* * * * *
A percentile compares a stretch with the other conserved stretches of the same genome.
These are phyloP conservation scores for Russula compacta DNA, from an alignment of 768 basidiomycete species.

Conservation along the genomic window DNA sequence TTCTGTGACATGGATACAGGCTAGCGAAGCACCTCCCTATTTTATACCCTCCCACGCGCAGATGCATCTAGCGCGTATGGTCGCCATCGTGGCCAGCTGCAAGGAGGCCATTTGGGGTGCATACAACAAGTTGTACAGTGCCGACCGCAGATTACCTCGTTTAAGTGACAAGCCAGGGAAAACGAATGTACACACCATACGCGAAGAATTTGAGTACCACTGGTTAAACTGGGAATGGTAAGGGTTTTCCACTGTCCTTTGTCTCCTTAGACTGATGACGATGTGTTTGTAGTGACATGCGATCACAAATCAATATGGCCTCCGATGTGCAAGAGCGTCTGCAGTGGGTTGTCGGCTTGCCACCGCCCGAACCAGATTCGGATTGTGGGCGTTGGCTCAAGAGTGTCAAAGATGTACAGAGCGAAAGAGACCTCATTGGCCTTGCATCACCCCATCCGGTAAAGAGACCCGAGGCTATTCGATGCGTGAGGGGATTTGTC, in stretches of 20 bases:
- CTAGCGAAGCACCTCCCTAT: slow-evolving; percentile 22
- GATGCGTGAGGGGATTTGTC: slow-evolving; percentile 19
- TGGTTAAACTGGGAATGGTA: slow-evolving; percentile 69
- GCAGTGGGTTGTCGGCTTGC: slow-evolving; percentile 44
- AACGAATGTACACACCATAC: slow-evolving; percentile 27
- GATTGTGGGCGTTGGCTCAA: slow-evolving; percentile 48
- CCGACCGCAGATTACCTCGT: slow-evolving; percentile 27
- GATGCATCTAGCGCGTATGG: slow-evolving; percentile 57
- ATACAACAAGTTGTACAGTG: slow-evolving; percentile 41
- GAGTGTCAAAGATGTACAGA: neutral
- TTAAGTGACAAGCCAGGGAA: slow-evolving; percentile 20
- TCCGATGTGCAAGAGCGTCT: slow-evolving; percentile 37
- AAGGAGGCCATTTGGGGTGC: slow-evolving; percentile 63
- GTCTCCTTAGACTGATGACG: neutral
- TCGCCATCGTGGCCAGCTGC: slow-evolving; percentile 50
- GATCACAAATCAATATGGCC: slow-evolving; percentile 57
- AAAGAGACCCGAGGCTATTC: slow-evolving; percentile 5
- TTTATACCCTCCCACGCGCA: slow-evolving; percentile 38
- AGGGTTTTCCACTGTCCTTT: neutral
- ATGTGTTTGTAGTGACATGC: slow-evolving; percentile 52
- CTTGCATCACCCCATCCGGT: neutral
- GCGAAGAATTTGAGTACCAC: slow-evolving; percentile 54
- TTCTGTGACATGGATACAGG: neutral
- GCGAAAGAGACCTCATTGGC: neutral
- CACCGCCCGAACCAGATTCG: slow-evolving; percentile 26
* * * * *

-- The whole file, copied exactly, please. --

A percentile compares a stretch with the other conserved stretches of the same genome.
These are phyloP conservation scores for Russula compacta DNA, from an alignment of 768 basidiomycete species.

Conservation along the genomic window DNA sequence TTCTGTGACATGGATACAGGCTAGCGAAGCACCTCCCTATTTTATACCCTCCCACGCGCAGATGCATCTAGCGCGTATGGTCGCCATCGTGGCCAGCTGCAAGGAGGCCATTTGGGGTGCATACAACAAGTTGTACAGTGCCGACCGCAGATTACCTCGTTTAAGTGACAAGCCAGGGAAAACGAATGTACACACCATACGCGAAGAATTTGAGTACCACTGGTTAAACTGGGAATGGTAAGGGTTTTCCACTGTCCTTTGTCTCCTTAGACTGATGACGATGTGTTTGTAGTGACATGCGATCACAAATCAATATGGCCTCCGATGTGCAAGAGCGTCTGCAGTGGGTTGTCGGCTTGCCACCGCCCGAACCAGATTCGGATTGTGGGCGTTGGCTCAAGAGTGTCAAAGATGTACAGAGCGAAAGAGACCTCATTGGCCTTGCATCACCCCATCCGGTAAAGAGACCCGAGGCTATTCGATGCGTGAGGGGATTTGTC, in stretches of 20 bases:
- CTAGCGAAGCACCTCCCTAT: slow-evolving; percentile 22
- GATGCGTGAGGGGATTTGTC: slow-evolving; percentile 19
- TGGTTAAACTGGGAATGGTA: slow-evolving; percentile 69
- GCAGTGGGTTGTCGGCTTGC: slow-evolving; percentile 44
- AACGAATGTACACACCATAC: slow-evolving; percentile 27
- GATTGTGGGCGTTGGCTCAA: slow-evolving; percentile 48
- CCGACCGCAGATTACCTCGT: slow-evolving; percentile 27
- GATGCATCTAGCGCGTATGG: slow-evolving; percentile 57
- ATACAACAAGTTGTACAGTG: slow-evolving; percentile 41
- GAGTGTCAAAGATGTACAGA: neutral
- TTAAGTGACAAGCCAGGGAA: slow-evolving; percentile 20
- TCCGATGTGCAAGAGCGTCT: slow-evolving; percentile 37
- AAGGAGGCCATTTGGGGTGC: slow-evolving; percentile 63
- GTCTCCTTAGACTGATGACG: neutral
- TCGCCATCGTGGCCAGCTGC: slow-evolving; percentile 50
- GATCACAAATCAATATGGCC: slow-evolving; percentile 57
- AAAGAGACCCGAGGCTATTC: slow-evolving; percentile 5
- TTTATACCCTCCCACGCGCA: slow-evolving; percentile 38
- AGGGTTTTCCACTGTCCTTT: neutral
- ATGTGTTTGTAGTGACATGC: slow-evolving; percentile 52
- CTTGCATCACCCCATCCGGT: neutral
- GCGAAGAATTTGAGTACCAC: slow-evolving; percentile 54
- TTCTGTGACATGGATACAGG: neutral
- GCGAAAGAGACCTCATTGGC: neutral
- CACCGCCCGAACCAGATTCG: slow-evolving; percentile 26